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Does Disaster Reporting Always Lead to Help for Victims?

Although mid-19th-century newspapers published stories about Ireland’s disastrous famine, few resources were donated to help the victims.

About 18 months after the potato crop failed, journalists who visited Ireland were reporting horrific conditions for Irish families. Some of the evicted Irish tenant-farmers, with no place to go and little to eat, tried to shelter their families by living in holes dug in the Irish bog.

So many people were dying that families had no funds for proper burials and coffins were in very short supply.

William Bennett, in his 1847 “Narrative of a Recent Journey of Six Weeks in Ireland,” tells us this at page 25:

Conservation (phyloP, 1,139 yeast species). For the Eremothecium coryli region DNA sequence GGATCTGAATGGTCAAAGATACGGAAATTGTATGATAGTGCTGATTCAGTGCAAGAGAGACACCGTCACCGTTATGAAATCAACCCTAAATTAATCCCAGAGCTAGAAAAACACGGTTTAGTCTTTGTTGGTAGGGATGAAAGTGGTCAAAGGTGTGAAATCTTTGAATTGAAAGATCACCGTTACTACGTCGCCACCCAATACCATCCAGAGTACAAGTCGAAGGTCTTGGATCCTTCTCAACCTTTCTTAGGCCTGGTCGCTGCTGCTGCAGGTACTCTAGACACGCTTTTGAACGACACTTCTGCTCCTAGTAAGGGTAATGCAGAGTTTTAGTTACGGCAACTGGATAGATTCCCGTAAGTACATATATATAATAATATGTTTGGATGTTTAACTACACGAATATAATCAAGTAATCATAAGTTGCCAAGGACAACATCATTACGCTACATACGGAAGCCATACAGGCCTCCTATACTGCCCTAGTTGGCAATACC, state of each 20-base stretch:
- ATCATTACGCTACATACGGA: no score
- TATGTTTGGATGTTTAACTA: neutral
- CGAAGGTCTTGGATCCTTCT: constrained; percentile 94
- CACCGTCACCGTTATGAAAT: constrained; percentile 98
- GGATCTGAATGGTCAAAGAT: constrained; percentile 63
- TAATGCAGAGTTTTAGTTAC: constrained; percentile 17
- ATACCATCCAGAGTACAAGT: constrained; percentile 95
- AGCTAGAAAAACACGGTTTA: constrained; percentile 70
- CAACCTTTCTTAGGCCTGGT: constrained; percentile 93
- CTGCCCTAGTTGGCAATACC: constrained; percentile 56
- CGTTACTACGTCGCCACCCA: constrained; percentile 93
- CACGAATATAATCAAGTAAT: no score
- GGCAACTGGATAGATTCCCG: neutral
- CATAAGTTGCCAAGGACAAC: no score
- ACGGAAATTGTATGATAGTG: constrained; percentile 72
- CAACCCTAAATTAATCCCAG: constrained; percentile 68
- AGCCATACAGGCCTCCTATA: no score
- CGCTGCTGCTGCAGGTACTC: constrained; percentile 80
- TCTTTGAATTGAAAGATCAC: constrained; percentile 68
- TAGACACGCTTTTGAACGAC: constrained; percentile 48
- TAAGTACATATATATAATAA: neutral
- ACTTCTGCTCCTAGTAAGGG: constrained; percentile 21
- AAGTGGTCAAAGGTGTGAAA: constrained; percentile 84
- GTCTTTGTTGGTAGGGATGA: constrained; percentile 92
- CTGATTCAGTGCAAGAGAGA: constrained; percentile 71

Many of the cabins were holes in the bog, covered with a layer of turves, and not distinguishable as human habitations from the surrounding moor, until close down upon them. The bare sod was about the best material of which any of them were constructed. Doorways, not doors, were usually provided at both sides of the bettermost-back and front to take advantage of the way of the wind. Windows and chimneys, I think, had no existence.

If a disaster, like this, were to occur today, how would people respond?

Do you think the response, from people wanting to help those in need, would be different from the response of people to the Irish potato famine? Why, or why not?

Even today, does disaster reporting always lead to help for victims? Explain your answer.

What kind of disaster reporting do you think is most effective to generate help for victims? Why?


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